While poor frustration tolerance and difficulty managing frustration is not a diagnosis, it is a problem that children with ADHD often experience on a day-to-day basis. Children with ADHD express frustration in many different ways. When frustrated, children with ADHD may:
Refuse to complete assignments/activities or give up easily
Become "hyperfocused" on completing a task
Become irritated or angry with others
Make negative comments about themselves (i.e., "I'm stupid," "I'm no good, etc."
Experience temper tantrums or "meltdowns."
In severe cases, children may become aggressive, destructive, self-injurious, or violent as a result of frustration
Why do Children with ADHD have this Difficulty?
There is no single reason why children with ADHD have problems with frustration, and it may be different for each child. However, some possible reasons may be:
The symptoms of ADHD often make tasks more difficult
Children with ADHD often have stronger emotional reactions, and have difficulty controlling their emotions when upset.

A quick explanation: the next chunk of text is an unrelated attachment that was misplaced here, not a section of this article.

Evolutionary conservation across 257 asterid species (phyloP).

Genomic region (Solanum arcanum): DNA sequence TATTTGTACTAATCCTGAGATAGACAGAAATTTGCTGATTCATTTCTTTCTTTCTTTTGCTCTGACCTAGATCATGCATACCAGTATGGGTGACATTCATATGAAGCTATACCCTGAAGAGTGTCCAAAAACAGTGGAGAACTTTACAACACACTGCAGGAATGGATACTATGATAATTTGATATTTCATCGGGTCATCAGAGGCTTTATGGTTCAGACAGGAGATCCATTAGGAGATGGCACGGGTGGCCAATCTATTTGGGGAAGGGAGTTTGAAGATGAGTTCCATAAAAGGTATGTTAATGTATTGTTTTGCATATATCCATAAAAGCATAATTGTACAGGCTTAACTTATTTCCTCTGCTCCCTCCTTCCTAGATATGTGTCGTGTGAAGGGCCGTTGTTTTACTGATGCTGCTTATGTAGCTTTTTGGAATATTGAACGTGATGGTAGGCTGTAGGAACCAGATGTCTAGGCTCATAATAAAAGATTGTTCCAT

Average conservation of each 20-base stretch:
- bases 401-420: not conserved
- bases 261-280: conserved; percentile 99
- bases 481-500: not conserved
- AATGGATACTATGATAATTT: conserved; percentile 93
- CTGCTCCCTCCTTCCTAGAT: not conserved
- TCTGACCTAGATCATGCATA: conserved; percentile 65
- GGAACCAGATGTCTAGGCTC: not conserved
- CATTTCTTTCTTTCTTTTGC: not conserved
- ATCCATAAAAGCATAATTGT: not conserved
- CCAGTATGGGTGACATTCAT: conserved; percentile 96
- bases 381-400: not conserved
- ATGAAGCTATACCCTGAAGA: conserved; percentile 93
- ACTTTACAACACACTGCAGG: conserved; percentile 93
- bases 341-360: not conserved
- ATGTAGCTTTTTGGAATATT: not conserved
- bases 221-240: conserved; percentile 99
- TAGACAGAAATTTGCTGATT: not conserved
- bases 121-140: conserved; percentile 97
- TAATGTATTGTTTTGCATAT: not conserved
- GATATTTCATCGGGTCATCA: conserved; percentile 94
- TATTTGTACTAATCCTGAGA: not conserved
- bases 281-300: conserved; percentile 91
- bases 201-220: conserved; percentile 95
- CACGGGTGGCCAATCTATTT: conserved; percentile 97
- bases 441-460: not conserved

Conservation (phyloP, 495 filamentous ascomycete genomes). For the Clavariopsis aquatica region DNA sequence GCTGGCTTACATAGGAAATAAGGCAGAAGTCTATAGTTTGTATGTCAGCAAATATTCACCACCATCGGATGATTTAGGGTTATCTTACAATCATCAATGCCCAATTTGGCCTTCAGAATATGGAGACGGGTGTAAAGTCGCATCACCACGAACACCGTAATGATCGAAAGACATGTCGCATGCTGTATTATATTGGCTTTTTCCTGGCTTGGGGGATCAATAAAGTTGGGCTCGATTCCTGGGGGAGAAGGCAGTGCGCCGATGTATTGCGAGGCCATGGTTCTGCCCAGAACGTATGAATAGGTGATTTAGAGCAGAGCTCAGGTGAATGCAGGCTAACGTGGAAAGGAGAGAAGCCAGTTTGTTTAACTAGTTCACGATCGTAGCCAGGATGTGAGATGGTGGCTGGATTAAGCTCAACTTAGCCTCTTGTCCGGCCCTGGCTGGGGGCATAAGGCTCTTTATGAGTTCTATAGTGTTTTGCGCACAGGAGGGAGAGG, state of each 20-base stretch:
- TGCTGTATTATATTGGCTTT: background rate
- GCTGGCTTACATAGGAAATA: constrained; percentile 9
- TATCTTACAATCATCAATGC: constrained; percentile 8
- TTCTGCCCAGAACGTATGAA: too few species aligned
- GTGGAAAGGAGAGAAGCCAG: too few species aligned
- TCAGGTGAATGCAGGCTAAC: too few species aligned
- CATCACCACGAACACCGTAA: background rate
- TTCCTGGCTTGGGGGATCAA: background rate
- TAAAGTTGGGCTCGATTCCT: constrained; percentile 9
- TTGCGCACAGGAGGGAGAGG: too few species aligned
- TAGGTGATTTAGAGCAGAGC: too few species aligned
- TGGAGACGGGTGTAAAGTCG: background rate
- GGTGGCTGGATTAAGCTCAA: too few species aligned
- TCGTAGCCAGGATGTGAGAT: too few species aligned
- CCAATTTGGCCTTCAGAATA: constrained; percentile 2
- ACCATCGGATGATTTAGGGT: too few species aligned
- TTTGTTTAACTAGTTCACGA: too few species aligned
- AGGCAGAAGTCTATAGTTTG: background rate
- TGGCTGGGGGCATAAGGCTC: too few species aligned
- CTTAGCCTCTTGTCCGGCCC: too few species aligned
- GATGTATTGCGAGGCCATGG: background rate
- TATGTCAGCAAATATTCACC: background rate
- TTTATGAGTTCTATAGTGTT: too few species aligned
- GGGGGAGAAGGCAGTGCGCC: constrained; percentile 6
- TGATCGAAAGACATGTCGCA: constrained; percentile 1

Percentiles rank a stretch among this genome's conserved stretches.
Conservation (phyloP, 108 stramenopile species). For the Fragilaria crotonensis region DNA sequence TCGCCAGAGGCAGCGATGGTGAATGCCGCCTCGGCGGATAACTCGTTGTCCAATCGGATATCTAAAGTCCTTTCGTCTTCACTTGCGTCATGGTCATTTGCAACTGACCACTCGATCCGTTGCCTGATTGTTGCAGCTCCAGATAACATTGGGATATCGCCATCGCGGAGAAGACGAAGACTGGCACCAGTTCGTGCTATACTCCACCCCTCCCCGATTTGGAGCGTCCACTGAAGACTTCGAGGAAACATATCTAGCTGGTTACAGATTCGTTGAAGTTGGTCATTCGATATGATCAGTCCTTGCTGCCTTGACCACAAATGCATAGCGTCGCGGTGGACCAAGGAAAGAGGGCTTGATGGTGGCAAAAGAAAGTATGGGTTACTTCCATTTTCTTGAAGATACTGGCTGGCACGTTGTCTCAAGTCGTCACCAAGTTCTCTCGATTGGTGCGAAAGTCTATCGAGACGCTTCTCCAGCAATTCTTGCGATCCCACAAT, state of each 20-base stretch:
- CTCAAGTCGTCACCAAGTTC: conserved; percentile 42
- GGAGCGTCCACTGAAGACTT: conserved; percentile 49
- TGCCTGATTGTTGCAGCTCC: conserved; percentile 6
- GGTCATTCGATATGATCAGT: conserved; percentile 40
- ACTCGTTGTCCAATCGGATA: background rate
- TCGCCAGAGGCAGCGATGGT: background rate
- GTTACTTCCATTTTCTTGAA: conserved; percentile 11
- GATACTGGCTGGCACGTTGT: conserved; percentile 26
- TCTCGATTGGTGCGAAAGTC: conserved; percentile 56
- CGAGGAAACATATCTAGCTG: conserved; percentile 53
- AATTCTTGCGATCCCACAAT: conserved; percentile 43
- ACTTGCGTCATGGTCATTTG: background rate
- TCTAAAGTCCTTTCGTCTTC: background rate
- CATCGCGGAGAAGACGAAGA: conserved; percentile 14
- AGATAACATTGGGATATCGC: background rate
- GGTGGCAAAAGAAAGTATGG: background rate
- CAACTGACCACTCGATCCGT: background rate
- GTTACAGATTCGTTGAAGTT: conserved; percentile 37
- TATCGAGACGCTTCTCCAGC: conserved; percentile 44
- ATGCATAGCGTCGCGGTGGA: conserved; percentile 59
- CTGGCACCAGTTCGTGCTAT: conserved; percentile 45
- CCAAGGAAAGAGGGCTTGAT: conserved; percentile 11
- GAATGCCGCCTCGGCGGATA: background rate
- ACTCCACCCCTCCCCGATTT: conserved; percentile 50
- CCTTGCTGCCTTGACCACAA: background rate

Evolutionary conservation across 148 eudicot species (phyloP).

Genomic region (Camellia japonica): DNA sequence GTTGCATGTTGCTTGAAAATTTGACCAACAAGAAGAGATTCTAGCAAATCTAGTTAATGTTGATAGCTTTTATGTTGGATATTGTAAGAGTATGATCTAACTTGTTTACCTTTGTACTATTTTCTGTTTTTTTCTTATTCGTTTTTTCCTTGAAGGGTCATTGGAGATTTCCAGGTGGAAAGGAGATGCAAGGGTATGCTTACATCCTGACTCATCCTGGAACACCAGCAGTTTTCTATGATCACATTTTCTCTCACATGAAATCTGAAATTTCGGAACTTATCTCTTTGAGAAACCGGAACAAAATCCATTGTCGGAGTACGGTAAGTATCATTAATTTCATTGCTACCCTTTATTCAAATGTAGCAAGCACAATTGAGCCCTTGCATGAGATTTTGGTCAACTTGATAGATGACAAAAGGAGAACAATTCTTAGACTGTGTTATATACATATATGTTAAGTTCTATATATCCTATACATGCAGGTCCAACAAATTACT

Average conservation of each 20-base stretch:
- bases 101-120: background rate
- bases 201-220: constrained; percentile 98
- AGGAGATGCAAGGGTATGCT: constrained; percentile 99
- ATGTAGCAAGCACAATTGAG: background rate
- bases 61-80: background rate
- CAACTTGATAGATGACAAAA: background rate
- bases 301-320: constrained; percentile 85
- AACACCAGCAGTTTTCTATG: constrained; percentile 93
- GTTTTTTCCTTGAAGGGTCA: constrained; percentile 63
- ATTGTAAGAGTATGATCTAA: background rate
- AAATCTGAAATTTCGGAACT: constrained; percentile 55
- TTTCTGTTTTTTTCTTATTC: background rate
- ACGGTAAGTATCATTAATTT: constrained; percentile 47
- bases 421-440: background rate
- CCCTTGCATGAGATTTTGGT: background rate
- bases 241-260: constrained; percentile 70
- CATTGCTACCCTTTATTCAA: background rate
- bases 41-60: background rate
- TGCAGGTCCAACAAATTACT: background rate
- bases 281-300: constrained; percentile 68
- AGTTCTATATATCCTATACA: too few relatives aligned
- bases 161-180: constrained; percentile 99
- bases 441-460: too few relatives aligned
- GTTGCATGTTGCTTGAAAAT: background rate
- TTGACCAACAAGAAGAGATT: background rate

Children with ADHD often have difficulty making transitions between activities.
Some children with ADHD also have difficulty with mood/depression problems. About 30% of children with ADHD also qualify for a diagnosis of anxiety or depression.
How to Help Children with ADHD and Frustration
Children rarely enjoy being frustrated for want to have outbursts. There are a number of things that parents can do in order to help prevent instances of frustration and to help their child better cope with bouts of frustration when they do occur. Some suggestions include:
Provide structure and predictability. When children with ADHD have sufficient structure and know what to expect, they are better able to manage frustration.
Make sure that children with ADHD have plenty of breaks when completing challenging or difficult activities.
Set up a quiet, safe "cool down" place in the house or classroom to give the child a place to calm themselves down when they get frustrated. It is important that this is not the same location as their time-out spot.
If a child is demonstrating aggressive, destructive, or self-injurious behavior, the child should be referred to a mental health professional to see if additional treatment is necessary.